For More Information on Low Voltage and Electrical Jobs in Florida:

Contact the Outsource Florida Team Search Current Job Openings in Florida

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What to Expect with a Cable Technician Position

Cable technicians are responsible for installing, maintaining, troubleshooting, and repairing a variety of residential and commercial voice and data cables. They could be servicing feeder lines that deliver cable access to several homes or working with drop lines that allow access for only one home.

You’re thinking about a career as a cable technician, but you would like to know more about what the job entails. Well, if you’re already leaning in that direction, here are a few essential facts that should help to confirm your decision:

  • Even though cable television and internet equipment have already been installed in most major residential areas, job growth for line installers and repairers, which includes cable technicians, is expected to be at 8% from 2016-2026, according to the Bureau of Labor Statistics.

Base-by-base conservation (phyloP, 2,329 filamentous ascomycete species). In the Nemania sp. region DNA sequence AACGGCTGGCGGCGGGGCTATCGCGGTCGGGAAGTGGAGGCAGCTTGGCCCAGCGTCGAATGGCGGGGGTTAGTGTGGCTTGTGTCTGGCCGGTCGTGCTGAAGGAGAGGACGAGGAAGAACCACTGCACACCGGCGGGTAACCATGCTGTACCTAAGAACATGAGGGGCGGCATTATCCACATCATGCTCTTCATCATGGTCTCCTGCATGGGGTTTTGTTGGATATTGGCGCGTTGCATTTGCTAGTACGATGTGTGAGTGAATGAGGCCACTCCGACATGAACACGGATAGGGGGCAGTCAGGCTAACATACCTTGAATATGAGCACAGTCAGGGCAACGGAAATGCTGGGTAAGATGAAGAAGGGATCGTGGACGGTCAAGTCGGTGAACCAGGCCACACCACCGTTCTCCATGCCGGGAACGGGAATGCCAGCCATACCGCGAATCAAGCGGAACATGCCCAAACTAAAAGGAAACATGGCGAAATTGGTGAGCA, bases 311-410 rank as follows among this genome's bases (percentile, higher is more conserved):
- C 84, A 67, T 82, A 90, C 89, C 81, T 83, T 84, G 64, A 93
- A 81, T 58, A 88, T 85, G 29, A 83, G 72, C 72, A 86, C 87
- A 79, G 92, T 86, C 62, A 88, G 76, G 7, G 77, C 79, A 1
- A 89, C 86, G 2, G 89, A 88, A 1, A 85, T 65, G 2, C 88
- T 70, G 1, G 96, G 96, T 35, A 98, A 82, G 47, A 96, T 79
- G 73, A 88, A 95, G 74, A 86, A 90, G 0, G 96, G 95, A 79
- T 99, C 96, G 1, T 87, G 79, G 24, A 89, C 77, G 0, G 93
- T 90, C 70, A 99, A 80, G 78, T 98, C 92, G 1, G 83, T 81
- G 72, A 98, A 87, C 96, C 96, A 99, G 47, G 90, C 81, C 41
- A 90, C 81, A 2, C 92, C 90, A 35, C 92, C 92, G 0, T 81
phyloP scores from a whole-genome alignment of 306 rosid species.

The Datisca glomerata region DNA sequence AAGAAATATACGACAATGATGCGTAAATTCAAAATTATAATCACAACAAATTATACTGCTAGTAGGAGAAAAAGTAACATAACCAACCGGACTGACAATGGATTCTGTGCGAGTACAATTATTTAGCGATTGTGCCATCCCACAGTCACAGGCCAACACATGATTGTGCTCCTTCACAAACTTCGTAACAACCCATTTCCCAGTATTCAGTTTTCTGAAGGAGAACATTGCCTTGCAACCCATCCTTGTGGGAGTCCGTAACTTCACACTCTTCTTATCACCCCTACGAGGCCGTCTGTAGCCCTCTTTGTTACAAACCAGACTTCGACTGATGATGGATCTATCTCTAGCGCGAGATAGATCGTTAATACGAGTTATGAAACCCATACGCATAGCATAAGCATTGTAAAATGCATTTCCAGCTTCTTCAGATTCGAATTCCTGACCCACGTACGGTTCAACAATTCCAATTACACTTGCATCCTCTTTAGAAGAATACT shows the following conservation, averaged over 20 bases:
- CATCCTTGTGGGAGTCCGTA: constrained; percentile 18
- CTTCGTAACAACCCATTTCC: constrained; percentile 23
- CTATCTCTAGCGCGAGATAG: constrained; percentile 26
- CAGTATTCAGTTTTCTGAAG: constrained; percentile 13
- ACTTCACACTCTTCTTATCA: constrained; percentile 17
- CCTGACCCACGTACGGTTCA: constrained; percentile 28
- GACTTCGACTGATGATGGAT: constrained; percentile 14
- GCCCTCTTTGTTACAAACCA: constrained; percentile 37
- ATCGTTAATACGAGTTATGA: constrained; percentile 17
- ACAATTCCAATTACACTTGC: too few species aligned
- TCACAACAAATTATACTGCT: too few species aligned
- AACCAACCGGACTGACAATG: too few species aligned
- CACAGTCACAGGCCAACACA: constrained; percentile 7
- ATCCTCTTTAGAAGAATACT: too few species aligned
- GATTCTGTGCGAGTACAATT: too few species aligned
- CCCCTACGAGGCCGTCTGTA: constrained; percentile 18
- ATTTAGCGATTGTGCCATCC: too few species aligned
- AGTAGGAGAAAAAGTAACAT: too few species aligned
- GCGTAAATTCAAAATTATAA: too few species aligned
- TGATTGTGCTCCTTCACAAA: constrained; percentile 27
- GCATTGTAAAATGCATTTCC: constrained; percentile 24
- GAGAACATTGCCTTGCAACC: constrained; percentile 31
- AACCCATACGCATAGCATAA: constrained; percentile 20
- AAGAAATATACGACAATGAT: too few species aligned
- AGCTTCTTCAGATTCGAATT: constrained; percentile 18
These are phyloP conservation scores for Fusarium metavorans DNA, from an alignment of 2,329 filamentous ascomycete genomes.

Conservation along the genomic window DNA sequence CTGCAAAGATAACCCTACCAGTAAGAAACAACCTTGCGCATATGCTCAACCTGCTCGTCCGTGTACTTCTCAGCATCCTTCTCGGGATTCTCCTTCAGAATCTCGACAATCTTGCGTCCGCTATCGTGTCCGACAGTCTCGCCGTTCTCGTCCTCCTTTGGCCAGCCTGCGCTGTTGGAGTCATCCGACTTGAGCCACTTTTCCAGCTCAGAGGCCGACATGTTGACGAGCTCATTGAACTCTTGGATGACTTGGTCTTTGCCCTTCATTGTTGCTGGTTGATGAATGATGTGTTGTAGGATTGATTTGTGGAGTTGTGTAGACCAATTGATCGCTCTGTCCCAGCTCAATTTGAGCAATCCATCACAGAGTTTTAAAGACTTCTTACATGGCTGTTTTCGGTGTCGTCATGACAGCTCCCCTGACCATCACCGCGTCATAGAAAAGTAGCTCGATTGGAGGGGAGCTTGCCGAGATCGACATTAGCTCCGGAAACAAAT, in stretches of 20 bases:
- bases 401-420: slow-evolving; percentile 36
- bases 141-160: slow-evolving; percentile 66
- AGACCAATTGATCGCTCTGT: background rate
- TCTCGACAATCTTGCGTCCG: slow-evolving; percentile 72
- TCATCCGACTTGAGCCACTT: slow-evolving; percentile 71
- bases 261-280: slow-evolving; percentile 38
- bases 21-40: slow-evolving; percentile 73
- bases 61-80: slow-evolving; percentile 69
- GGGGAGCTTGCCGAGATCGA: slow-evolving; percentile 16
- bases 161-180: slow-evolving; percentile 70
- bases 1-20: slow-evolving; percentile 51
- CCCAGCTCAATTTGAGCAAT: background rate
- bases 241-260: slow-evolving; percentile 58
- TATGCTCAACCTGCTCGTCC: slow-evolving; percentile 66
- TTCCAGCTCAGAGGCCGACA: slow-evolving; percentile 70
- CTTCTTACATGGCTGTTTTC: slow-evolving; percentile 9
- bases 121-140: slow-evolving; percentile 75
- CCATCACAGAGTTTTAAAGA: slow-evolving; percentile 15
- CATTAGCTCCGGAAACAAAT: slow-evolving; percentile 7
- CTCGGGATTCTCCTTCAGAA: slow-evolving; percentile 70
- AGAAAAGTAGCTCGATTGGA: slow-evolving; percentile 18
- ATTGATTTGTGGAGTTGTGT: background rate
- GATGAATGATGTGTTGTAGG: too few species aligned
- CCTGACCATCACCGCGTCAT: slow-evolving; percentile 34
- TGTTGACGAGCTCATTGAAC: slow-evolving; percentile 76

• The median annual wage for cable installers was $38,780 as of March 2019.
  • Some of the skills needed to become a cable technician will help to prepare you for jobs in other areas.

Now that you know some of the advantages of the career, this should lead to your next question:

What do cable technicians do?

Cable technicians are responsible for installing, maintaining, troubleshooting, and repairing a variety of residential and commercial voice and data cables. They could be servicing feeder lines that deliver cable access to several homes or working with drop lines that allow access for only one home.